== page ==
“At ten o’clock in the morning, Thursday October 5, 2017, about 500 teachers gathered in front of the Budget and Planning Office in Tehran.” That’s the opening sentence of Zep Kalb’s article “Another Brick in the Wall,” published in November in the journal “Middle East Report.” He then continues, “They were joined by thousands of colleagues protesting in front of education offices in a reported 21 cities across the country. Turning Global Teachers’ Day into a nationwide occasion to express their discontent, Iran’s teachers demanded higher wages and more government investment in education.”
In 2015, there were several teachers’ demonstrations in Iran. The peak was in April of that year, with protests in 61 cities. In February 2017, 140,000 people signed a petition demanding an increase in Iran’s education budget. Kalb’s article said that 110,000 of those signatures were obtained via the internet.
It’s no wonder that today, Iranian authorities are blocking social media. They know that objections to the puzzling division of resources and the lack of transparency cross class and social lines, and that the economic protest is political criticism. Indeed, over the past few months, bus drivers in Tehran and employees of the sugar cane industry have been on strike, and now students are joining the workers.
In contrast to Iran, Israel has no need to block social media outlets that disseminate pictures of protests and their suppression. The Israeli government knows all of the following very well:
1. The Israeli public is enthusiastic about the demonstrations in Iran and supports Iranians’ right to protest and voice opposition. In its view, the suppression of the demonstrations is just further proof of the loathsomeness of the ayatollahs’ regime.
2. As a matter of choice, and with a clear mind, the public in the start-up nation refuses to register Palestinian protests, doesn’t want to hear about the reasons for them and dismisses their message in advance.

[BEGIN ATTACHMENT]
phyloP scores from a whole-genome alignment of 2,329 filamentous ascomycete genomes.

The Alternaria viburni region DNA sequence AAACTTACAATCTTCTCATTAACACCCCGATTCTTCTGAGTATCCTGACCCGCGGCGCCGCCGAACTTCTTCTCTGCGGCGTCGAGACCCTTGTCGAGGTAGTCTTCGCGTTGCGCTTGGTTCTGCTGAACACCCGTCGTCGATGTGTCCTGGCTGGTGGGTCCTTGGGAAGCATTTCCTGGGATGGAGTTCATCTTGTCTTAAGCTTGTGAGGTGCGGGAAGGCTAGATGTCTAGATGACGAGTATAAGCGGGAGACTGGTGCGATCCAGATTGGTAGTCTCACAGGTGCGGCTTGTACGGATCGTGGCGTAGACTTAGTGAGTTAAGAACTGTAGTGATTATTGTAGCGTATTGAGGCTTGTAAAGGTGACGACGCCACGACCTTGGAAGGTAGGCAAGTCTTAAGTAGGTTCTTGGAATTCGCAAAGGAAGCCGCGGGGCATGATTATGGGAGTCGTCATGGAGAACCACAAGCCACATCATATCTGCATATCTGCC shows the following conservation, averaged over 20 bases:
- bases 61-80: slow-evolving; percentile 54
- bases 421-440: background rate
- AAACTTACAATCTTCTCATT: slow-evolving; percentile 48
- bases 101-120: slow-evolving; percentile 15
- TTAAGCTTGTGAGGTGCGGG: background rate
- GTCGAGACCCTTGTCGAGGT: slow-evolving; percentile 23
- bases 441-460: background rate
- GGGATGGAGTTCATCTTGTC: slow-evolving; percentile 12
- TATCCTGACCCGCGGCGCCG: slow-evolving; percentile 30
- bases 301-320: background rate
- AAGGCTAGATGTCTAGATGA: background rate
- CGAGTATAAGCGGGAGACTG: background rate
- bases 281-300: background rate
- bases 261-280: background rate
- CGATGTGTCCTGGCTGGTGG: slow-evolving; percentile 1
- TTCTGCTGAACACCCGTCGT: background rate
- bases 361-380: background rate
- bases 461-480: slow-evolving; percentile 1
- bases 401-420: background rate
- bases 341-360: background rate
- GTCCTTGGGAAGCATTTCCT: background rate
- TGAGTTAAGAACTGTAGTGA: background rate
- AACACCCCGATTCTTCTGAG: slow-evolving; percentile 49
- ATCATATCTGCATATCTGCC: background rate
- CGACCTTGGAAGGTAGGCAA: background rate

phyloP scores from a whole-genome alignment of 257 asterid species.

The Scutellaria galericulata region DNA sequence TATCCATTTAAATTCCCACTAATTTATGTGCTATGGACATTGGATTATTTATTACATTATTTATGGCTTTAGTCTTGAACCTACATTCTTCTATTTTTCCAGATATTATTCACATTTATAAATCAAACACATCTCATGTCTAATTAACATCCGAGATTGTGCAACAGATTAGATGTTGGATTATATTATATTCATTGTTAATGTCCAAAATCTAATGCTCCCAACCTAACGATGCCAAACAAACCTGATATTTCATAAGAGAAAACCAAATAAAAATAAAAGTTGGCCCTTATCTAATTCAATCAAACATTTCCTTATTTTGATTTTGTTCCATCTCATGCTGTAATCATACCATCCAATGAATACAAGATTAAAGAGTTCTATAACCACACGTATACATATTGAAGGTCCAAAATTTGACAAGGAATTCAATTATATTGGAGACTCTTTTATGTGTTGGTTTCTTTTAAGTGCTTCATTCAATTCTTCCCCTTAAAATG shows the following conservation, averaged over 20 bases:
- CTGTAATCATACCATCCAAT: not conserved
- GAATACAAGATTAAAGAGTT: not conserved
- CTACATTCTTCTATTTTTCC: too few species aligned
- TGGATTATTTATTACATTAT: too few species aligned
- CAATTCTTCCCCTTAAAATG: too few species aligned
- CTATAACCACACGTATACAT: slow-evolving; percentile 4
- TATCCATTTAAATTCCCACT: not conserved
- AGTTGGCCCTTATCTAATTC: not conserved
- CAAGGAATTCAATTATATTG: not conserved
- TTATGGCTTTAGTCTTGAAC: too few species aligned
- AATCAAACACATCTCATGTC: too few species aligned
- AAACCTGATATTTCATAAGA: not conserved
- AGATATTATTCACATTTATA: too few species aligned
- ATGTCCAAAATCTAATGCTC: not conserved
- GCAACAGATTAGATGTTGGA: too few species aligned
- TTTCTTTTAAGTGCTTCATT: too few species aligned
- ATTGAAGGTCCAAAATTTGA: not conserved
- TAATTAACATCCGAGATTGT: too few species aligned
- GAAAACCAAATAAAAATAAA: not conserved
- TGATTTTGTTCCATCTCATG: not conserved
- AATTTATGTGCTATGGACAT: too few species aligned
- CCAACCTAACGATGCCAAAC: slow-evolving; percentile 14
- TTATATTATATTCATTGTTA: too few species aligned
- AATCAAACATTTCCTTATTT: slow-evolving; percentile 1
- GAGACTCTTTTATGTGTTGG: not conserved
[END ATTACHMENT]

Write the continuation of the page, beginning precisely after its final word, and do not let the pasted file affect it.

3. We’ve long since ceased presuming to uphold the universality of values and principles.
4. When social media networks here disseminate pictures of protests, it’s so that the Israeli public, which is shocked by their suppression in Iran, will demand that our army increase its suppression of the Palestinians. Under the pressure of Israelis’ shock at the Palestinian protest in Nabi Saleh, the police and military justice system embarked on a campaign of vengeance against a teenage female protester, her mother and her cousin.
This difference isn’t surprising. In Iran, the protests reveal a dichotomy between the citizens and the regime. The citizens have nowhere else to go, and the regime – with all its jails and its arrests, all its means of suppression – knows it can’t do without them. Moreover, it is committed to holding some sort of elections to preserve its legitimacy.
Most Palestinians, in contrast, aren’t Israeli citizens, and for those who are, their citizenship is both Class D and conditional. There is always legislation in the pipeline that will further reduce their status. And the Palestinians who aren’t citizens don’t count at all, because they have no right to vote. It’s always possible to imagine and plan for their expulsion from this land, not merely their arrest.
The people who rule the Palestinians, on both the bureaucratic and political level, don’t depend on their votes to get elected or be appointed and earn their living. Quite the contrary: The more they oppress the Palestinians, the more assured their livelihood is.
Israeli economic protests – by teachers, the disabled, junior university faculty, doctors, nurses and others – have ceded all political character by refusing to demand a shift in the division of resources, which prioritizes arms build-ups and the investment of enormous resources, with no transparency, in Yesha-stan.
Arms build-ups, military careers and the settlements – identical triplets subjugating the Palestinians – are Israelis’ immediate or potential compensation for the destroyed welfare state. Here in Israel, when it comes to our domination over the Palestinians on both sides of the Green Line, the Jewish Israeli public is itself a regime of ayatollahs.